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Remembering the first failure

Jan Garrison
 

Part of building a brand

 

June 2, 2022

Sami Elsaden has a big, dull, metal thermal mug that he used to keep on his desk while he was the Chief Executive Officer of Ignite USA, the company he founded in 2001. Known for the Contigo brand of environmentally safe, reusable beverage containers, Ignite USA was founded by Elsaden and that thermal mug was the company’s first product, which they sold through Starbucks.

The mug reminds him how to learn from failure, he told the Foundations in Innovation class, which is part of the The Ron Rubin School for the Entrepreneur at Culver Academies. The company shipped the travel mugs, but Elsaden said they were not big sellers.

At the same time, the company’s investors were out of money. Starbucks could have “thrown us out on the street,” Elsaden explained. Instead, after negotiating with them, Starbucks paid the company within three days of delivery instead of making them wait 30 days. That arrangement lasted for several months.

It gave Ignite enough breathing room and capital to produce its second-generation travel mug, which became a best-seller for the coffee giant.

“That was hard,” Elsaden said of the negotiations. He went into it with “a lot of humility,” laid out the details and simply said, “We could really use your help.” They found the Starbucks people to be sympathetic, they understood the need, and believed in the relationship enough to do Ignite that favor, he said.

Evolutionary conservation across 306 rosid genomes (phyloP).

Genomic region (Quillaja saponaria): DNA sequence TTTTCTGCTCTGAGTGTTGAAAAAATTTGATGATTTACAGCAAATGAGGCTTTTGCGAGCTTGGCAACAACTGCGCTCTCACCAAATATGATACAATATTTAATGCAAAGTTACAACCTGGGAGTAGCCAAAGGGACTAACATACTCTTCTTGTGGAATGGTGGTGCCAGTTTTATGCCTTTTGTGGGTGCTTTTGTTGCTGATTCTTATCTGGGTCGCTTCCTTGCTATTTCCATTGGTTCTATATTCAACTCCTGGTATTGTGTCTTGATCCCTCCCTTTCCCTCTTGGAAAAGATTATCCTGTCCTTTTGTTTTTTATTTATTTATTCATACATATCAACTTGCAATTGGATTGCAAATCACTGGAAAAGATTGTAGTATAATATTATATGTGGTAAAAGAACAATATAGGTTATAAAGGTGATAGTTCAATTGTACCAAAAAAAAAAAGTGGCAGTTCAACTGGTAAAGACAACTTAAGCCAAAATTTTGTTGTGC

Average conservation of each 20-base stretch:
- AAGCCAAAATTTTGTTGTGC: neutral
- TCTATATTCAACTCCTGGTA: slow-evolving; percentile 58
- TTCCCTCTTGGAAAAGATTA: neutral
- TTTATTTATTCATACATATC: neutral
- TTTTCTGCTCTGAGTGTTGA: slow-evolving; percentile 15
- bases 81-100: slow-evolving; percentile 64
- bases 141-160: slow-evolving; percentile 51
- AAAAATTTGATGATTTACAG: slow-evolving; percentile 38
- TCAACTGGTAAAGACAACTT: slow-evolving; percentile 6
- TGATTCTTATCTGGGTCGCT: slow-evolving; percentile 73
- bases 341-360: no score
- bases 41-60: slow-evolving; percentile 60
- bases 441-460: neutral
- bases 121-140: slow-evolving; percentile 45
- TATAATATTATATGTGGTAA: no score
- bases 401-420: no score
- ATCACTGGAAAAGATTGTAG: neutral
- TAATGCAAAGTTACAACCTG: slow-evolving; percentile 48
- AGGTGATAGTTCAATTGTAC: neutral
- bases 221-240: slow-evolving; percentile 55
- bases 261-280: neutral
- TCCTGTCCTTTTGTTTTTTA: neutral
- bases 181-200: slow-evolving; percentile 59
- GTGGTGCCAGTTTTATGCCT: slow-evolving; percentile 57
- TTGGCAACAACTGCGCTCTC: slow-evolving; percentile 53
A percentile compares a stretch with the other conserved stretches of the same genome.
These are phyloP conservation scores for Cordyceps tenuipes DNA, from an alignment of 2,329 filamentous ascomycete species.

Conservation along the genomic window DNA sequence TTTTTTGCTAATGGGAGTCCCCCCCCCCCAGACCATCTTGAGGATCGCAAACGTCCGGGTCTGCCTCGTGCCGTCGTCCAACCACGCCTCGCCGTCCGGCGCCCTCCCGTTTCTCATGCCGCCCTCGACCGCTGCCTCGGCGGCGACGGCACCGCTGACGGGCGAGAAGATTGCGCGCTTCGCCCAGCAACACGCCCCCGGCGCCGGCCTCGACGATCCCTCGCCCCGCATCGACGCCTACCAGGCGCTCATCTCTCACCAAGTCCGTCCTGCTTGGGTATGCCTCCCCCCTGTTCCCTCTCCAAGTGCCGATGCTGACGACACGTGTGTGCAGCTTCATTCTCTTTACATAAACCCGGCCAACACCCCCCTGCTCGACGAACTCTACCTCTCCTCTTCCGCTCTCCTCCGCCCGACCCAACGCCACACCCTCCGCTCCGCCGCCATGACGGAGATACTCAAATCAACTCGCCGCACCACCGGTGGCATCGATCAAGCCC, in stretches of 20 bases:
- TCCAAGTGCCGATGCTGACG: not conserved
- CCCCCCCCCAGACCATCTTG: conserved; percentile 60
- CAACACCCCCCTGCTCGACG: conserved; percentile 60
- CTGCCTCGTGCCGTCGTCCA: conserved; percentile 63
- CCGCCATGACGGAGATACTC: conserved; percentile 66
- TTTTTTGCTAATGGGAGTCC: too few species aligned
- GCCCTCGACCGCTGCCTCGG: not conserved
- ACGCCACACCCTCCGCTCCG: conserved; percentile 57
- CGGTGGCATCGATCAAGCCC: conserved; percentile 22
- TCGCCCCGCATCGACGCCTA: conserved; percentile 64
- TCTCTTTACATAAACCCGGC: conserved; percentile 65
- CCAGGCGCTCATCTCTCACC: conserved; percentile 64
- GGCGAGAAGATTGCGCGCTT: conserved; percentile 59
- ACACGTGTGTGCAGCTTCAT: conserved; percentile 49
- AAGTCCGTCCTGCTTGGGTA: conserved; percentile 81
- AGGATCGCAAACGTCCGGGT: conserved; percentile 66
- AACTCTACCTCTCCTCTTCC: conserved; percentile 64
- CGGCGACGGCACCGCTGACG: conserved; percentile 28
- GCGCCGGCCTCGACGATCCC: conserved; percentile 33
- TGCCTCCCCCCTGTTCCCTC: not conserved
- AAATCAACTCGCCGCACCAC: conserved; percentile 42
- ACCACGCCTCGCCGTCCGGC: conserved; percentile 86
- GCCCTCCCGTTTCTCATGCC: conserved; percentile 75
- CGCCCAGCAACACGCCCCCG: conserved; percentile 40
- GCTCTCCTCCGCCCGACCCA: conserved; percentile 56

Through his career, there have been other negotiations. It requires relationship-building skills and empathy, he said. Understanding what the other party believes in. “There is a very human element in negotiating, Elsaden explained. “You’ve got to compromise.”

Elsaden, who is the father of Payton Elsaden ’22 and Ethan Elsaden ’20, said selling Ignite’s products with the Starbucks nameplate, it still not as valuable as creating your own brand. The value of your personal brand is better than helping someone else advance their own, he said.

Ignite saved money over time, he said, and was able to launch the company’s own brands without any outside financial assistance. Elsaden explained having a solid management team was essential. Having people with passion and staying in the search for the next innovation is essential for any business.

After launching Contigo and Avex brands and designs, he said, Ignite became a $350 million business. In 2013, Ignite completed an investment deal with a private equity firm and was later sold to Newell Rubbermaid in 2014.

Elsaden told the class that he didn't major in business at Stanford. But he did learn analytical skills and critical thinking skills with his liberal arts education. He received his business background while working for Nestle, adding there is nothing wrong with working for a big company before starting on your own. "They trained me."

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